Tenco is one of New Zealand’s largest exporters of forest products. We have built to this position since 1991 when the company was set up to export lumber to growing Asian export markets. Experience and reputation count; from small beginnings Tenco has become the largest independent exporter of New Zealand lumber and New Zealand’s 4th largest log exporter. Tenco has a regular shipping program of their own log vessels and in combination with these and other ships currently calls at 7 New Zealand ports (5 North Island and 2 South Island).
Tenco buys standing forests. Tenco regularly buys smaller tracts of forest to harvest immediately or immature forests to hold until harvest time. A deal with Tenco is a certain transaction. The owner and Tenco will agree on a value of the tree crop and then Tenco will pay this amount to the owner either in a lump sum amount or on rate per volume unit out-turn from the forest depending on the nature of the tree crop.
Tenco is actively interested in buying harvestable forests or trees from areas including all the North Island (except the Gisborne and East Coast districts) and Nelson & Marlborough in the South Island .
If you own a forest in this area (16 years and older) and are ready to enter into this kind of agreement Tenco is interested to develop something with you.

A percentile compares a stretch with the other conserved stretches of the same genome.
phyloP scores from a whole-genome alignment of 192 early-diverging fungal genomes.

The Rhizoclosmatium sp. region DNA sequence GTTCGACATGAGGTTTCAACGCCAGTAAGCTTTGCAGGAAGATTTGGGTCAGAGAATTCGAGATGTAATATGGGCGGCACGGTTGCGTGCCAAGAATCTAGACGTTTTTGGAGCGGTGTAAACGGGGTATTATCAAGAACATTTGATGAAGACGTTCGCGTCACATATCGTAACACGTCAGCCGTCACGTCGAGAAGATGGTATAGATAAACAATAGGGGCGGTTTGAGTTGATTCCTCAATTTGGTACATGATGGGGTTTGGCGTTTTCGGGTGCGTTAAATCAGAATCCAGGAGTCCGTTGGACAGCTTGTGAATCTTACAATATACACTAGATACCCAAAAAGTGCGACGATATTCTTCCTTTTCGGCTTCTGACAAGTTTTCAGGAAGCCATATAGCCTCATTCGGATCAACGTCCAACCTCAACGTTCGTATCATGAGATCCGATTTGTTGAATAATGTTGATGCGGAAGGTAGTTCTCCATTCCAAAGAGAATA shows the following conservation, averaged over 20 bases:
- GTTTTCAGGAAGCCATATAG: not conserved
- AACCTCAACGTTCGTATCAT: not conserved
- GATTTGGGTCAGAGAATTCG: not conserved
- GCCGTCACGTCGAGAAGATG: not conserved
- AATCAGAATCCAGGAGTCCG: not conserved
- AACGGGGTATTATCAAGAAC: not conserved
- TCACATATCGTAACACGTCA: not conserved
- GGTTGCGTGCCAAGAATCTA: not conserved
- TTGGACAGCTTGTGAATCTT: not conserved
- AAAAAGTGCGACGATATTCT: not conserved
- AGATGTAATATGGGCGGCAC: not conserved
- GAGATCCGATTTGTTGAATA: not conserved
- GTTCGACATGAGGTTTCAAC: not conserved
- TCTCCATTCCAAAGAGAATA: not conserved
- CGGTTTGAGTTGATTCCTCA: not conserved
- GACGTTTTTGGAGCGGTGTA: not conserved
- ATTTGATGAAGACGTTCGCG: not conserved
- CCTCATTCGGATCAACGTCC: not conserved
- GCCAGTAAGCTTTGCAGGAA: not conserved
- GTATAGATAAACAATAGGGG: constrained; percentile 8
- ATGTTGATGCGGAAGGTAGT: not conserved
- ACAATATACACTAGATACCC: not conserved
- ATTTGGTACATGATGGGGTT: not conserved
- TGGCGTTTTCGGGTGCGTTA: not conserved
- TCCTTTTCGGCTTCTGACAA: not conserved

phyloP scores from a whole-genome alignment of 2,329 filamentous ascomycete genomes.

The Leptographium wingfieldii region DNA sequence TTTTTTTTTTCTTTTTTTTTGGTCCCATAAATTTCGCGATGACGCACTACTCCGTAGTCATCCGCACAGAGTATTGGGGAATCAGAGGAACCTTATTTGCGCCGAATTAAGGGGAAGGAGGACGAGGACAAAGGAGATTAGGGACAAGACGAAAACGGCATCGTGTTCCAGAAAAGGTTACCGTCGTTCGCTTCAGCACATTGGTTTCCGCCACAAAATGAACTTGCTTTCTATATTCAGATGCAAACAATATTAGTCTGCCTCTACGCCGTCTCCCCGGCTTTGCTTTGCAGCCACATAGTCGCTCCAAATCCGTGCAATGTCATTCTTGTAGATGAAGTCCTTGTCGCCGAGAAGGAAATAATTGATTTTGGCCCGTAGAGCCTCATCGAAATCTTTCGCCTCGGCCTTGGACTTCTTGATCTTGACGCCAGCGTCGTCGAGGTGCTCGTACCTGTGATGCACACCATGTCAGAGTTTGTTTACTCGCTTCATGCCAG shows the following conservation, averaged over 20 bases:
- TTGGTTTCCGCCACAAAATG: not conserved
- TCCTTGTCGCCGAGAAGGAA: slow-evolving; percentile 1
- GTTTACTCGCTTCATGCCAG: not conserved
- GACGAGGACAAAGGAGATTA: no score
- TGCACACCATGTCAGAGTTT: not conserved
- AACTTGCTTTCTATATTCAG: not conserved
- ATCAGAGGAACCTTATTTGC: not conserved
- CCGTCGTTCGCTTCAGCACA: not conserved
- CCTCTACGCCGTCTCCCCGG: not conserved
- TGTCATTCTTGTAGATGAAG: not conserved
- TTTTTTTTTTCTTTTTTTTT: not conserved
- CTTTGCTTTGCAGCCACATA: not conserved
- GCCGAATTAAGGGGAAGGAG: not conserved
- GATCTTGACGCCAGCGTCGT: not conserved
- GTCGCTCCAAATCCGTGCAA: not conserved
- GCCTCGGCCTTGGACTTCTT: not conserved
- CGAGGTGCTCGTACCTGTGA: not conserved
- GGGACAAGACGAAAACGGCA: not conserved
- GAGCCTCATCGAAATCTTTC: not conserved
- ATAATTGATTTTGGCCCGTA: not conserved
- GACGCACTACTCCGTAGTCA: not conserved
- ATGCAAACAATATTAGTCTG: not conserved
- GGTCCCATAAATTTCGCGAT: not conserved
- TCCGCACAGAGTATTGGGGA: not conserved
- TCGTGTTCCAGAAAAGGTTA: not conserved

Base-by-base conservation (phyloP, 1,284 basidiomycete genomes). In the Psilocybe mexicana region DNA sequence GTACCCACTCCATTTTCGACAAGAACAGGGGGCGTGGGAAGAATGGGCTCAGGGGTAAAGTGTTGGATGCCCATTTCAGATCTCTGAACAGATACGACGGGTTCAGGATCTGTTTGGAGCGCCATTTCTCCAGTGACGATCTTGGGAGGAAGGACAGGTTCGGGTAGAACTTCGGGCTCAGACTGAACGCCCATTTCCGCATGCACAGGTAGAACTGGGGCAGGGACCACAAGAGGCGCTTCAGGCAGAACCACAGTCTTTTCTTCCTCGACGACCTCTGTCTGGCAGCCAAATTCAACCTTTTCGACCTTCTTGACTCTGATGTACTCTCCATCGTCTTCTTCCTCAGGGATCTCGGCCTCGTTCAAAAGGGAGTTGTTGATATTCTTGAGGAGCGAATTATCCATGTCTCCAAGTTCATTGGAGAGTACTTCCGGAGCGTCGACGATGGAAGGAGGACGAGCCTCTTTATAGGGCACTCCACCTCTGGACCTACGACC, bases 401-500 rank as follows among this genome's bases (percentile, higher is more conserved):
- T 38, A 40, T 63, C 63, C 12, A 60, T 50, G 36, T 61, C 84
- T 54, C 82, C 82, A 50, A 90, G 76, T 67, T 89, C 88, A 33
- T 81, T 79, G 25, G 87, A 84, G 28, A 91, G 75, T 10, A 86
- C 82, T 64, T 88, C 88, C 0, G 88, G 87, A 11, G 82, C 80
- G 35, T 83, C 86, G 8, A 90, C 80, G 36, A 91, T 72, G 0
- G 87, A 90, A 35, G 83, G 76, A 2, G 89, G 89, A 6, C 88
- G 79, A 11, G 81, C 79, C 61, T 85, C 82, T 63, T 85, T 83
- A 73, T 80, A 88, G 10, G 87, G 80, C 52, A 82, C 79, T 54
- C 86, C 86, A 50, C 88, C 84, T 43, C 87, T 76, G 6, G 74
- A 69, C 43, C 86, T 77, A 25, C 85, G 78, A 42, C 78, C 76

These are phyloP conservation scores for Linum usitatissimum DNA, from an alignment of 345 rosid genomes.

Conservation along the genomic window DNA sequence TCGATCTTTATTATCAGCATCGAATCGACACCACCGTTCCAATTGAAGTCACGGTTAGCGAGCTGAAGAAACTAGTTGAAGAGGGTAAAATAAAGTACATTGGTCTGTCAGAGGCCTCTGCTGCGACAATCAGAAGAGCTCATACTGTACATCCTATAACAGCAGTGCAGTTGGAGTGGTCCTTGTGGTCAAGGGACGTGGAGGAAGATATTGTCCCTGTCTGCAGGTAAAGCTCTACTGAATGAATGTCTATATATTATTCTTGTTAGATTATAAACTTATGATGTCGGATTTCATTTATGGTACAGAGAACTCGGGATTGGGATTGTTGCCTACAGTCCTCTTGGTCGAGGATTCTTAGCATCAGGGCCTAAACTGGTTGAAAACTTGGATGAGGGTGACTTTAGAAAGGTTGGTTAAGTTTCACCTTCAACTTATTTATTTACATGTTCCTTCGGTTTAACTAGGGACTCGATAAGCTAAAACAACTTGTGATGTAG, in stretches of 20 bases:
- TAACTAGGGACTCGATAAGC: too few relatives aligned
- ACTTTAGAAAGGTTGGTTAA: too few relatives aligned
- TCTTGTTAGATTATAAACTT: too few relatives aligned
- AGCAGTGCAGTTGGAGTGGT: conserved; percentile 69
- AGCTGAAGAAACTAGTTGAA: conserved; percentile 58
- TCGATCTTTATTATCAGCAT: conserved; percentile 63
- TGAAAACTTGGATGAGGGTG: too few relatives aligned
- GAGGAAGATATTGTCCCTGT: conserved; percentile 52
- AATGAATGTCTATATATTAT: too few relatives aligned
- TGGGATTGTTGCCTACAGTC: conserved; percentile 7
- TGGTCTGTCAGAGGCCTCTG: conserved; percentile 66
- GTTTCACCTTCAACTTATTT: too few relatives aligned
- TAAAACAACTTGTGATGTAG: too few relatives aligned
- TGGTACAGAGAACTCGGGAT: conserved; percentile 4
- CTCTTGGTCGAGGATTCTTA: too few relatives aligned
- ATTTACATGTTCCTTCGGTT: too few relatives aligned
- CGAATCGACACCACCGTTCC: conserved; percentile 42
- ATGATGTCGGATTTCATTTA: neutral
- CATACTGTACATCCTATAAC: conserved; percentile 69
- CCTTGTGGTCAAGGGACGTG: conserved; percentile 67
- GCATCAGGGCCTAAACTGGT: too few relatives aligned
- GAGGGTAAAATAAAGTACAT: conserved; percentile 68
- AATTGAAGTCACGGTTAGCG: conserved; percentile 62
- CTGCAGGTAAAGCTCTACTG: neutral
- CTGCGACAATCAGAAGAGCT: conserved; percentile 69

Please contact: Josh.Bannan@tenco.co.nz
Work: +64 7 357 5356 Mobile: +64 21 921 595 www.tenco.co.nz
Research at Scion: What do fire danger signs mean?
New research shows that the iconic fire danger signs may need to be updated to better promote fire safety across New Zealand.
The familiar multi-coloured fire danger signs are a fixture of the New Zealand summer. But a recent study conducted by the Scion Rural Fire Research Group in partnership with the National Rural Fire Authority has shown that many holidaymakers and tourists visiting the country do not grasp the seriousness of the message the signs are trying to communicate, and do not understand if it applies to them. Given that people on holiday are much more likely to use barbeques, light campfires and even use fireworks, this is clearly a group that needs to be more effectively targeted. These research findings have prompted Rural Fire Authorities and the National Rural Fire Authority to develop new TV advertising, YouTube clips, roadside signs and some FireSmart activities that emphasise the importance of fires safety for specific activities.
Announcement date: January 2015